From there, it’s but one more day of preparation before they party is off, teleporting to the closest Storval Plateau settlement that Balekh can reach and then transforming into wind to speed their way into the mountains up the Kazaron river. As they climb higher and higher the river becomes somehow harder to follow, until they must turn back to flesh in the bitter cold and test their wills against some kind of palpable presence trying to keep the city a legend. But they force their way through, following the unmistakable tracks of giants and other creatures into a partial valley between some of the highest peaks in the region.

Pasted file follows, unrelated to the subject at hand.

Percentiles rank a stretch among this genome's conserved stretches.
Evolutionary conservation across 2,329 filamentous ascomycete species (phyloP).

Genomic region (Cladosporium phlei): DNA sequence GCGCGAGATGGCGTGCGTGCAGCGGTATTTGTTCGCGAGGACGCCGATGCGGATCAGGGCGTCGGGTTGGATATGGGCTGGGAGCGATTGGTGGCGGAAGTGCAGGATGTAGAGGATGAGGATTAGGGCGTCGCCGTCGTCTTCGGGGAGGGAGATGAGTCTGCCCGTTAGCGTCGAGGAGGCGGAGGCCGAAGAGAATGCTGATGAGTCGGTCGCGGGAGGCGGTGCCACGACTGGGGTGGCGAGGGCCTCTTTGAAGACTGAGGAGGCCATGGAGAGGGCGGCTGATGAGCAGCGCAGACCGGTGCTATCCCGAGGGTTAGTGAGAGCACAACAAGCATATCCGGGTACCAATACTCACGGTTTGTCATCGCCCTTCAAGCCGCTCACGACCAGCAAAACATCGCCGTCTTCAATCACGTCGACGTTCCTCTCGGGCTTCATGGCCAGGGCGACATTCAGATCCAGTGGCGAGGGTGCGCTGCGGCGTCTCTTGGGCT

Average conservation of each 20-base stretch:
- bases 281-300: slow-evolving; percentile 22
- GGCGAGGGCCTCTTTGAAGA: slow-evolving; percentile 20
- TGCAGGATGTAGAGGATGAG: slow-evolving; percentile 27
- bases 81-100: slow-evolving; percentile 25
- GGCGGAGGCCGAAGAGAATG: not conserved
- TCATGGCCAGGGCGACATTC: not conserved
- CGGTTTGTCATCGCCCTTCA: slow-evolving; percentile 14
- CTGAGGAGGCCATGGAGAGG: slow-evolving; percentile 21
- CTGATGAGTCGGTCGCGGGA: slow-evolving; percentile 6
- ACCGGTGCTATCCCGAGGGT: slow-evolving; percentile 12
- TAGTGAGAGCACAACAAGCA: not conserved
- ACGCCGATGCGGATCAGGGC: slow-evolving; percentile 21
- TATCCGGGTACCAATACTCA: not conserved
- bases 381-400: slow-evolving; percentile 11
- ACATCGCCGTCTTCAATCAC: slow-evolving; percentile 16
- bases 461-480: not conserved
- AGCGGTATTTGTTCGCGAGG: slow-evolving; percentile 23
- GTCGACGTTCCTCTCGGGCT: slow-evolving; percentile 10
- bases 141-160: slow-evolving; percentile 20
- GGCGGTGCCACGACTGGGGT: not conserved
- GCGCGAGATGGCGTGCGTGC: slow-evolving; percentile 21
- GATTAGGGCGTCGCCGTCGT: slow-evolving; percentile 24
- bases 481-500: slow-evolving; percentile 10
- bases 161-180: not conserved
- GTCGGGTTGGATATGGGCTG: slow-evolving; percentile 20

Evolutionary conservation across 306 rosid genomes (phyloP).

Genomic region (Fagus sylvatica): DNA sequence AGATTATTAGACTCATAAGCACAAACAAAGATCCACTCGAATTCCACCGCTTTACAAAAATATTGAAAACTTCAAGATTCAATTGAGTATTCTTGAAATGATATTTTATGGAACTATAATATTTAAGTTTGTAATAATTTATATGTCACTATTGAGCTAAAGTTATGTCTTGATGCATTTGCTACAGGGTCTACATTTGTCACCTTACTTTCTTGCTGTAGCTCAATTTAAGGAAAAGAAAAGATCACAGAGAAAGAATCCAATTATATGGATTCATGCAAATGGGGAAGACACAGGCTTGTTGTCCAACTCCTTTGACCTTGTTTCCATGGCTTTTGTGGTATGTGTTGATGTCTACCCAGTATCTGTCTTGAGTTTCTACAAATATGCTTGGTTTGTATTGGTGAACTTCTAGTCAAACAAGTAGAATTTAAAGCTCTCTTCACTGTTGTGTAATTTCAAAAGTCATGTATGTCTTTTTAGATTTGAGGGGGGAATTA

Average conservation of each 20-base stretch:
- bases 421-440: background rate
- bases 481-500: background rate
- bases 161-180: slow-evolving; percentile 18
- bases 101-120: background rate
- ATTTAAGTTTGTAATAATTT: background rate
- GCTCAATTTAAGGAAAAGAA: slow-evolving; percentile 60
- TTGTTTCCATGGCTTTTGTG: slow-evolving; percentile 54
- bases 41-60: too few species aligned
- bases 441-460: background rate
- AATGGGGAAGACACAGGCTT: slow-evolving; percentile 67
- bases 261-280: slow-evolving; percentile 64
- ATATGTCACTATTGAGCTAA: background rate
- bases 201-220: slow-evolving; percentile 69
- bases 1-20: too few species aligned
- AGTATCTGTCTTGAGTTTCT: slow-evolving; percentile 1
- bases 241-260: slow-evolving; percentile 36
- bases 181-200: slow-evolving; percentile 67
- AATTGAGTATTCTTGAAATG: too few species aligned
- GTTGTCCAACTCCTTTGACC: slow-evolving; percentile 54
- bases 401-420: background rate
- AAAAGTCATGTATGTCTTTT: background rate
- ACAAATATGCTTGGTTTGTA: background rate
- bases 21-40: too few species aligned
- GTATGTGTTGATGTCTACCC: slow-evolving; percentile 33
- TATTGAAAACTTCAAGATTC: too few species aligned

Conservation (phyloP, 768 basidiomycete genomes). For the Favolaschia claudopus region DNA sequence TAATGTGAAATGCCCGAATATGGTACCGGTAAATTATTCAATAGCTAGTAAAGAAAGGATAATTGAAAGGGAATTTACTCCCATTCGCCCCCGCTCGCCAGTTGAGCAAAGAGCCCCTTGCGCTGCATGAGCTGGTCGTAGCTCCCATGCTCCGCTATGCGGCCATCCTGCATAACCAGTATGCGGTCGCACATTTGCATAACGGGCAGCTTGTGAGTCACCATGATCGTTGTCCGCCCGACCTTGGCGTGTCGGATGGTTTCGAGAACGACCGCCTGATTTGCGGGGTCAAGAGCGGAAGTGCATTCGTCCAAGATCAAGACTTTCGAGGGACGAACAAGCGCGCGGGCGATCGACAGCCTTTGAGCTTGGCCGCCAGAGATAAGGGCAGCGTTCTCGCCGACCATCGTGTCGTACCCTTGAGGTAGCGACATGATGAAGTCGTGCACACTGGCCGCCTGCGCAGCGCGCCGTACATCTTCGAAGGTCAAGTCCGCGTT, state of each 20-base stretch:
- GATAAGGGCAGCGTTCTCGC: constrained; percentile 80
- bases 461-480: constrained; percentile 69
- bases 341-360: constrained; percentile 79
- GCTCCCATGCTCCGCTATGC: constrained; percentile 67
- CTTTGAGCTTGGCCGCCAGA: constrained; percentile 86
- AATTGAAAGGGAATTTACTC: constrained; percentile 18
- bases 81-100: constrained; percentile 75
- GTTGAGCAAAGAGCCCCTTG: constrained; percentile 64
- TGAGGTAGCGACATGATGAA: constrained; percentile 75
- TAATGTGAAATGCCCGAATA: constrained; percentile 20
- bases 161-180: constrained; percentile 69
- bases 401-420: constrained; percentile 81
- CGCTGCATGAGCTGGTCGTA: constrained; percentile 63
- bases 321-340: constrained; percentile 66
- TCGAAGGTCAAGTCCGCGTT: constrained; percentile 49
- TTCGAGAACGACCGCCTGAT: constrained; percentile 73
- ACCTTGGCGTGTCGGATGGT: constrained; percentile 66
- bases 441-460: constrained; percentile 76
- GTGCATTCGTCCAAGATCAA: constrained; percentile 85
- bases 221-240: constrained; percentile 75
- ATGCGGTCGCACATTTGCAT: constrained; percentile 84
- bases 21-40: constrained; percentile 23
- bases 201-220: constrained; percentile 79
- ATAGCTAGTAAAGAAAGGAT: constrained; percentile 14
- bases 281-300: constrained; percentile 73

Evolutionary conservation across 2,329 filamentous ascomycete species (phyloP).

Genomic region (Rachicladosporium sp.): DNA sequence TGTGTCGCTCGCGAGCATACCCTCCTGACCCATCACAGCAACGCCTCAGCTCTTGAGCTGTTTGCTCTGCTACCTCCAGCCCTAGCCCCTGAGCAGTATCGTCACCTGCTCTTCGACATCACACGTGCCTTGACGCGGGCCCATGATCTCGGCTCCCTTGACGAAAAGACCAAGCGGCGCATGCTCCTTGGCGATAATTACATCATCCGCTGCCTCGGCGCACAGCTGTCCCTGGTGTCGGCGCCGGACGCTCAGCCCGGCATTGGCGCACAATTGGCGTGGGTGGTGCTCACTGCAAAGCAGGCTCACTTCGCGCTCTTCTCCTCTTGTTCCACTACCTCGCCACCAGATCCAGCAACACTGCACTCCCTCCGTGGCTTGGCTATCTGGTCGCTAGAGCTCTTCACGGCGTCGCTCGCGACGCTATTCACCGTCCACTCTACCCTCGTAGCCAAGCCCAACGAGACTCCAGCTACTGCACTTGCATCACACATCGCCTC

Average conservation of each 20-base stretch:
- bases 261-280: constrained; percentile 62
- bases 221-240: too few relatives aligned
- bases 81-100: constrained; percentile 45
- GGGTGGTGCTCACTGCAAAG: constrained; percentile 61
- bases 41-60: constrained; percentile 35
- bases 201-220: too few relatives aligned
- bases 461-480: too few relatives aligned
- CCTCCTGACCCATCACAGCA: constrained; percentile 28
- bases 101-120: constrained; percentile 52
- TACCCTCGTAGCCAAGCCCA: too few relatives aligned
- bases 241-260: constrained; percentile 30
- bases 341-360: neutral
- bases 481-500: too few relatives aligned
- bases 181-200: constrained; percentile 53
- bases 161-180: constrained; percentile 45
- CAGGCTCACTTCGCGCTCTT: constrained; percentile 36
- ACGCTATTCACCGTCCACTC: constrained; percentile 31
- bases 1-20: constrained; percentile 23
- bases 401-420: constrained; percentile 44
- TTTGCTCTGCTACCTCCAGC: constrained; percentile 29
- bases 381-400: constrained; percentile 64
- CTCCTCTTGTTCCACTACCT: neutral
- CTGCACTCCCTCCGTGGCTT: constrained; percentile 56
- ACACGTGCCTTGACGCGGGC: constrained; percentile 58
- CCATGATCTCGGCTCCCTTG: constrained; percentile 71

Cresting a rise, they look down upon an ancient city. An immense road runs through it, seemingly paved in gold. Massive buildings fill the entire space, even poking through an ancient glacier that has engulfed half of the ruin. All lead back towards a mountain so tall it seems to scrape against the very boundaries of the world, itself bearing a wizard’s tower and the unmistakable face of Karzoug carved into the very rock to survey all that he owns. They have reached the city of legend, even now stirring with the runelord’s recalled forces. They only hope that there remains time to put the Claimer down before he attains his full power and sweeps his army across the plains of Varisia, once again plunging the world into the tyranny of an immortal despot.